Income * Age * 10% = ?

You can compare the number you get from this equation to your net worth to gauge your progress. (Brian notes that the formula works better for those over 35 years old.)

How to Deal With Loss in a Positive Way

Brian received a question earlier on how he turned a negative event into a positive: when his father passed away, he decided to start his own business.

He mentions that the darkness of the situation gave way to clarity as he reflected on what truly mattered in life, and gives 4 tips on how to turn loss into motivational fuel after gaining clarity:

  • Visualize what you desire and dream
  • Craft a big picture plan
  • Take baby steps to implement the plan
  • Don’t look down or back

The Importance of a Living Will

Brian highlights the importance of having a living will in place so your loved ones can have peace of mind in the event you become incapacitated.

Brian’s father-in-law recently went in for a routine outpatient elective surgery, and unfortunately experienced complications that led to his passing. However, because he had a living will, the family was able to honor his wishes and come to peace with the fact he had lived a long and fulfilling life at age 81.

Brian and Bo urge listeners to set up a living will for themselves, and to have an open discussion about it with their parents. If the conversation seems difficult to have, you can always use The Money-Guy Show as a catalyst to talk about it.

To help you think about what factors you need to consider, Brian recommends looking at the Mayo Clinic’s guide on the subject.

None of us like to think about death, but there are positives we can take away from these situations. Make sure you reflect on what matters most to you, and take the time to craft a living will so your loved ones don’t have to make critical decisions about your health without your input.

The Serious Impact of Investment Fees

InvestmentFees

Investing is a major part of building wealth and creating a nest egg that can work for you in the long-term. Unlike savings accounts, investing can result in remarkable returns on investment and can help beat the cost of inflation.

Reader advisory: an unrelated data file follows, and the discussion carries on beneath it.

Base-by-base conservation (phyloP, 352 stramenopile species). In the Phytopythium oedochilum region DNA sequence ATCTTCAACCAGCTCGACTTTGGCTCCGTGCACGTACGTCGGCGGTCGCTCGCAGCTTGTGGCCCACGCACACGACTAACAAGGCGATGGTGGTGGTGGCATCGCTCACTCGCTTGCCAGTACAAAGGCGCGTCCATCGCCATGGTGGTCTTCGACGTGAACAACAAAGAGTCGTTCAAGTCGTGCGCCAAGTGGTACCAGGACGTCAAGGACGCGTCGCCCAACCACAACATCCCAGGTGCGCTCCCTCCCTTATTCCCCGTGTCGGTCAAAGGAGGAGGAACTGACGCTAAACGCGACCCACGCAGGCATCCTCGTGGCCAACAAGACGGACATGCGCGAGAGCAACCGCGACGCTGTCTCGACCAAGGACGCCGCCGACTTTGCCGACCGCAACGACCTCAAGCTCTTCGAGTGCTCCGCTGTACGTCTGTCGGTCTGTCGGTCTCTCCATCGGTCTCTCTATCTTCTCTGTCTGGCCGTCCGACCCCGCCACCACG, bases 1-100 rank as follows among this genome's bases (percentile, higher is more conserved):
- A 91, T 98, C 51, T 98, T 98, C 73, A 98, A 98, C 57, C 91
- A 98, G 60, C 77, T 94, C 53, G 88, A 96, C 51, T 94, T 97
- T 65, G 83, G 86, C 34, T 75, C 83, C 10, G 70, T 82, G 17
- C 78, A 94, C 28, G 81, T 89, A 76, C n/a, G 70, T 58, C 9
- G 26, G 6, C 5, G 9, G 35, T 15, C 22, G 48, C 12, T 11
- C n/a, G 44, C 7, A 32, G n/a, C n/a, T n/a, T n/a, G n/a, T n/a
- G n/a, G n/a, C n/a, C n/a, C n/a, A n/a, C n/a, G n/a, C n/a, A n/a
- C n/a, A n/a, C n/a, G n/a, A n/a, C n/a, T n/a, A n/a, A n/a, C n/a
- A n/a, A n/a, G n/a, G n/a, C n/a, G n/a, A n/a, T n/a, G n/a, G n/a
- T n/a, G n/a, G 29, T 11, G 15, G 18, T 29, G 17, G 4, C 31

Investing is a key component to building wealth and paving your financial future. But there’s a not-so-hidden aspect that can slowly eat away at a nest egg if you’re not careful to guard against it: outrageously high investment fees.

The Serious Cost of Investment Fees

Investment fees may seem innocuous at first. But  they become more detrimental over time. Ignoring costs is a huge mistake.

Some of the worst fees appear in employer-sponsored 401(k) plans, and most people don’t even know how much the plan is costing them each year. Many employers are in the same boat, and simply don’t know the costs associated with the plans they’ve chosen for their employees.

Investors trying to go it alone may also end up paying more than if they had hired a trusted advisor working in their best interest, if they don’t understand how to evaluate funds or if they don’t know to pay attention to things like turnover in management, mutual fund fee structures, and other factors that can increase their expenses.

It doesn’t have to be this way. You need to learn how to manage those fees so you can maximize your returns.

How to Minimize the Impact of Investment Fees

Many people choose to invest their money because of the magic of compound interest, failing to realize that investment fees compound too. How can you avoid the pitfalls of investment fees as an investor and hold on to as much money as possible?

Be financially smart and choose low-cost options and do your due diligence when choosing a professional to help you manage your investments.

You’ll want to choose wisely when it comes to who manages your money too. Some financial advisors may take a large commission, which will eat away at your earnings. Choose a financial advisor who works as a fee-only planner and upholds a fiduciary standard.

Also, don’t forget to speak up! If you have an advisor or an employer that manages your 401(k), ask them about what investment fees you will be paying. Ask about any expense ratios, internal fees, commission fees, annual fees, trading fees and administrative costs that might cut into your investments.

You have a right to know and are entitled to that information, but you have to do your due diligence and ask. If your advisor isn’t transparent about fees and how they’re compensated, it’s time to find a new one.

And before investing in anything, think about rates, commission fees, managements fees, trading fees, and so on. Consider the long-term implications of how it will affect your portfolio.

If you’re in a position to make decisions around your company’s retirement plan options, you can do the following to potentially save thousands of dollars in fees for the employees of the business:

  • Establish a prudent process for selecting investment alternatives and service providers
  • Ensure that fees paid to service providers and other expenses of the plan are reasonable in light of the level and quality of services provided.
  • Monitor investment alternatives and service providers once selected to see that they continue to be appropriate choices

As an investor, empower yourself with information and do your research on any investment fees before funneling more money into any assets or funds. After all, it’s your hard earned money that you worked for — don’t you want to keep most of it?